As hereinbefore set forth, the separation of various gases from a mixture thereof may constitute an important advance in commercial applications. This is becoming increasingly important in view of the necessity to conserve energy. A particular application would relate to increasing the thermal efficiency of combustion processes when utilizing fossil fuels in commercial combustion applications. Also, by utilizing a gas separation membrane in coal gasification, it may be possible to provide an oxygen enrichment of air for the production of low and medium British Thermal Unit (BTU) product gases as well as an oxygen enrichment of air for the combustion of these gases. For example, by placing a gas membrane separation system in close proximity to both gas production and gas combustion facilities, it would allow a site-located oxygen enrichment plant to supply both processes without the additional expense of transporting the gas or duplicating enrichment facilities.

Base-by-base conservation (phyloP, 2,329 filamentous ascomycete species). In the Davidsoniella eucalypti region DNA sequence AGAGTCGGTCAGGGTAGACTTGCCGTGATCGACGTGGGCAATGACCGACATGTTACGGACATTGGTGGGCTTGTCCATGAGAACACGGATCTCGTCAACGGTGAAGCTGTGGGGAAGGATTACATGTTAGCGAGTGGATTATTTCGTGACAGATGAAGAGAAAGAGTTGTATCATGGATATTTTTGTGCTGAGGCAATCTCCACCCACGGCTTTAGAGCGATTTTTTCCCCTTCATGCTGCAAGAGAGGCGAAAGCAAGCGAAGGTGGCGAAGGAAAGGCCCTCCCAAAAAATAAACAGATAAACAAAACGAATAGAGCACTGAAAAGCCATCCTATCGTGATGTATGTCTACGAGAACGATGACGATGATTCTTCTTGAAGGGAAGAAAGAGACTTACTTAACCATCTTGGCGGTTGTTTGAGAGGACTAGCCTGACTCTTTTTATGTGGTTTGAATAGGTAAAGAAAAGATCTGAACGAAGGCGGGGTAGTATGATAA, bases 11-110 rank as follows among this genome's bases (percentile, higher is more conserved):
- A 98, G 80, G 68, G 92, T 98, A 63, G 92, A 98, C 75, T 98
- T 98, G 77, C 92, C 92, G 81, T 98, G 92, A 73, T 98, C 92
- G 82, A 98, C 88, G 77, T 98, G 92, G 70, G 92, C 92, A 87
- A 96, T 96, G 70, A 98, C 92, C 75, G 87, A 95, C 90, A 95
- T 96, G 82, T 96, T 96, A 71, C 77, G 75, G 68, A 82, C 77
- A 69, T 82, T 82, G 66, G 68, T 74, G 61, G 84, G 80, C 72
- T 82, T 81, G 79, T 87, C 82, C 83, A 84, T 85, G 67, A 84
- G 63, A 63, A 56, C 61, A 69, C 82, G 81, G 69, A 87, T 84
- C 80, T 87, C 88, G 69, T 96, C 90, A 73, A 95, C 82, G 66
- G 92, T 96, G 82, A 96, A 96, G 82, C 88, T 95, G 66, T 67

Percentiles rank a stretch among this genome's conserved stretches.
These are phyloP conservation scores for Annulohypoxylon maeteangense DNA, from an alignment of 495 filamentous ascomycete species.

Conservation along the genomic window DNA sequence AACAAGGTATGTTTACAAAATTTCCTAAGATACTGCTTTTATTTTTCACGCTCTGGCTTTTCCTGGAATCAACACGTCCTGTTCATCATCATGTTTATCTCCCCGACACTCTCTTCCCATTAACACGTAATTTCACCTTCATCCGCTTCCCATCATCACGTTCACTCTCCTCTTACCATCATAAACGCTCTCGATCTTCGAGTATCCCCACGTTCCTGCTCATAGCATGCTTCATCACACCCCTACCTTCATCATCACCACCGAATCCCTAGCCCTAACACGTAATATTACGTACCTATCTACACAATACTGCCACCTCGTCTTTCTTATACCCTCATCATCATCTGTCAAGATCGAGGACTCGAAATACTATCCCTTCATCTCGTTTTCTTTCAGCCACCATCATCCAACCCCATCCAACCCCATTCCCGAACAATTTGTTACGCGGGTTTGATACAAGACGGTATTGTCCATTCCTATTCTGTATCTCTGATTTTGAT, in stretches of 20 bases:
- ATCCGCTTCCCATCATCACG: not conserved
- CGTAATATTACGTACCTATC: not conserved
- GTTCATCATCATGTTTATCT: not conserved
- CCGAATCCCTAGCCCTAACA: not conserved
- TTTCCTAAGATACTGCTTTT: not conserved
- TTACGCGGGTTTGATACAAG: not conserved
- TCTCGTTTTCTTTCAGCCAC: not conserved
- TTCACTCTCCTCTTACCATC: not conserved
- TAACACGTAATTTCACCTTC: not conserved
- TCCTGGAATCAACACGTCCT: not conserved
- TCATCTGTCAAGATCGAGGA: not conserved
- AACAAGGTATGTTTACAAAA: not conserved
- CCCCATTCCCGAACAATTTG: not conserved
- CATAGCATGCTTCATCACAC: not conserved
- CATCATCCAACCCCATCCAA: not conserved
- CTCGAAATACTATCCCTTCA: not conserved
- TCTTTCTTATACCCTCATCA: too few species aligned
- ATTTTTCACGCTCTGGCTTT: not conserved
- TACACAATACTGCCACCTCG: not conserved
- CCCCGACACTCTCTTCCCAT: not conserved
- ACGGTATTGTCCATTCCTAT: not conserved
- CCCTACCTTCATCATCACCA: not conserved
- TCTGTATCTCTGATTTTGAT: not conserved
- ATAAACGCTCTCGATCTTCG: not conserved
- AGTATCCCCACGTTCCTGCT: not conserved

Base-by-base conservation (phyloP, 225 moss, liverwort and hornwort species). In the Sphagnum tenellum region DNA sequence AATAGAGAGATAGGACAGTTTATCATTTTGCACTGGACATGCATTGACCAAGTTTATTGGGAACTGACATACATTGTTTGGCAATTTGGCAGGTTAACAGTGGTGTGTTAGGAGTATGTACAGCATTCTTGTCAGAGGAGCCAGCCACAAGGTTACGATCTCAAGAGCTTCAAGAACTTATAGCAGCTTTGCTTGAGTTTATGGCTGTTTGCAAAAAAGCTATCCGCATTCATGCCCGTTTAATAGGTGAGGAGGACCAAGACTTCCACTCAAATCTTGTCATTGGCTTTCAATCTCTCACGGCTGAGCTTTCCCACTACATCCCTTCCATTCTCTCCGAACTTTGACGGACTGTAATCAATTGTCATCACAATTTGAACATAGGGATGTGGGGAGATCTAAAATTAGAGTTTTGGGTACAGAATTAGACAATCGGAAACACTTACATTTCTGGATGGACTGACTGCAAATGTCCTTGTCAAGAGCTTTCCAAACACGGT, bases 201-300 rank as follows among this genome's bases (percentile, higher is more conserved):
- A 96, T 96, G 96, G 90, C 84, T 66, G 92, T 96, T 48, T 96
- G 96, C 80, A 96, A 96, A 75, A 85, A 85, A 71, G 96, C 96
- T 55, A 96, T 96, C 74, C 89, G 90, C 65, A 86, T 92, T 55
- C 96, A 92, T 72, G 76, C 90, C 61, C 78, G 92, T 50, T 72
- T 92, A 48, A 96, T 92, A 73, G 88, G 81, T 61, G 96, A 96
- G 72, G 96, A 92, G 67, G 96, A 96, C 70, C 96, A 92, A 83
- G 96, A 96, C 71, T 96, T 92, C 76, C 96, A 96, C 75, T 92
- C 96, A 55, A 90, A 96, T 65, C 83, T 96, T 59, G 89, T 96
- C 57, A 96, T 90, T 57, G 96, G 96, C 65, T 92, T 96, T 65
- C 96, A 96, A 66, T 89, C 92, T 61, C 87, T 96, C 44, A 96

As was hereinbefore set forth, membranes may be utilized for the oxygen enrichment of an atmosphere by facilitated transport means. The requirements for an efficient facilitating transport oxygen enrichment membrane include the characteristic of being thermally stable at ambient and above ambient temperatures, as for example, from 50° to 60° C.; the ability to withstand high pressures without physically destroying the membrane; being hydrolytically stable to water and/or water vapor and in a physical form which is adaptable for use as a thin film composite membrane in sheet form or as a coating to hollow fine fibers. As will hereinafter be shown in greater detail, we have now discovered that a gas enrichment membrane composite which comprises an organometallic carrier interdispersed in an interpenetrating polymer network membrane will possess all of the desirable characteristics hereinbefore enumerated.